Ordinarily, this wouldn't be much of a news story, except for the person involved. On the evening of March 19, a businessman had been working in Austin and was rushing through the security checkpoint trying to catch a late flight home. Shortly after clearing security, the man collapsed. AUS is one of a few airports that have the automated external defibrillators (AED) installed. It was determined that the man was having a heart attack and bystanders were able to revive him using the AED.
Now here's the twist. The man who was saved was Gary Terry, the Chair for the American Heart Association, who was largely responsible for having the AED's installed at AUS in the first place.
Here is a synopsis of the story that appeared on our local NBC affilliate in Austin, KXAN Channel 36:
03/27/01 - 8:28 pm
Airport Defibrillators Save Another
Sudden cardiac arrest strikes nearly 1,000 Americans each day. Most victims die before they reach the hospital. The first few minutes are crucial.
That's why there's been a move to put heart-shocking defibrillators in public places like airports. Austin's airport has them. Now the device has saved the man who helped put them there.
As a leader of the Texas Chapter of the American Heart Association, Gary Terry worked to put automated external defibrillators, or AED's, into public places.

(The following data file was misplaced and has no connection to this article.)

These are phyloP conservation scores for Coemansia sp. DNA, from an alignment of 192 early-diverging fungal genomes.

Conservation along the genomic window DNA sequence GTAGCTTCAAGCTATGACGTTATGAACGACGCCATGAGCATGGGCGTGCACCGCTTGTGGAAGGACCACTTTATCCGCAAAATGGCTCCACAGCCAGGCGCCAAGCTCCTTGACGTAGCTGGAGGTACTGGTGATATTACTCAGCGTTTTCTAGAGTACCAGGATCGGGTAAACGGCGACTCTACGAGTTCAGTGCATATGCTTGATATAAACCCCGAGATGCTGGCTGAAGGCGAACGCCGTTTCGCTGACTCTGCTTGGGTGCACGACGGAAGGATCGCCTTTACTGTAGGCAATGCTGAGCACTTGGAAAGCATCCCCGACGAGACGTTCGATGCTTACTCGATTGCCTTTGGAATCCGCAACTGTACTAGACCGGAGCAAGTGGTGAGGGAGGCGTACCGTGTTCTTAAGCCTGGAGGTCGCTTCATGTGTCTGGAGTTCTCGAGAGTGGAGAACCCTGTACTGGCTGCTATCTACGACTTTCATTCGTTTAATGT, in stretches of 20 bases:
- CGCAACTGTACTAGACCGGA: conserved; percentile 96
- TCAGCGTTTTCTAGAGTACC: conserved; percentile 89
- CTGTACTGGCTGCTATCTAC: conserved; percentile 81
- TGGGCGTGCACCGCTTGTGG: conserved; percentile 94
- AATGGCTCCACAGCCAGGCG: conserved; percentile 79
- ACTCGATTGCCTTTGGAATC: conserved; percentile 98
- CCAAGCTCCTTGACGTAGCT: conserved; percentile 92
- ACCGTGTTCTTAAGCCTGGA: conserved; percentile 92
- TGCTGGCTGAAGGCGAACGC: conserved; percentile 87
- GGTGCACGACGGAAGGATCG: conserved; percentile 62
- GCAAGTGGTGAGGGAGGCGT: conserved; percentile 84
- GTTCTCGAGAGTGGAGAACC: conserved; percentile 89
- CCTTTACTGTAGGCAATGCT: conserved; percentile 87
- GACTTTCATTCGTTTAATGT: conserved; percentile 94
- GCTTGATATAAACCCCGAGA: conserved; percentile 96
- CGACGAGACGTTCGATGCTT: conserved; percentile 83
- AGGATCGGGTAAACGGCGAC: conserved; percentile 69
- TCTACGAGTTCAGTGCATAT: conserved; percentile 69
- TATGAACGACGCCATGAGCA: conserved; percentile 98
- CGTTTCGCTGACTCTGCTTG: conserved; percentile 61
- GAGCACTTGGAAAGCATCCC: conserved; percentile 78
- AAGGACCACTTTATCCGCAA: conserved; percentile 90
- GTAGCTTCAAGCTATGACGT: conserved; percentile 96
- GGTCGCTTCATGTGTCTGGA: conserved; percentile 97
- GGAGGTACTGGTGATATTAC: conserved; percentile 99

"One of the areas that we concentrated on were airports. And Bergstrom was one that we chose put these in -- and certainly, I'm thankful that they did," Former President of the American Heart Association of Texas Gary Terry said.
Little did he know that his work would save his own life.
"I came through. Rushing to catch a flight, after being in Austin working. And started through the metal detectors. When I went to pick my stuff up, I just kept going. There was no symptoms that I had at the time that alerted me to the fact that something was going to happen," Terry said.He had gone into cardiac arrest. Without quick action, he would soon die.
"The primary determinate of survival is the time to successful defibrillation," cardiologist Dr. Joe Gallinghouse said.With the nearby AED, Bystanders were able to restart his heart and save his life.
"Mr. Terry is around today because in part because of his efforts to promote these things," Warren Hassinger with Austin EMS said.
"Any building that has people in it, or work in it or live in it, should have them. It's just common sense that these should be placed everywhere," Terry said.This was the seventh time the AED was used at Austin-Bergstrom. Five of those people survived.
AED's might be installed in state buildings soon. A bill pending in the Texas Senate would have the Department of Health study the idea of putting defibrillators in all state buildings.
Kinda sounds like an episode of Beyond Chance or It's a Miracle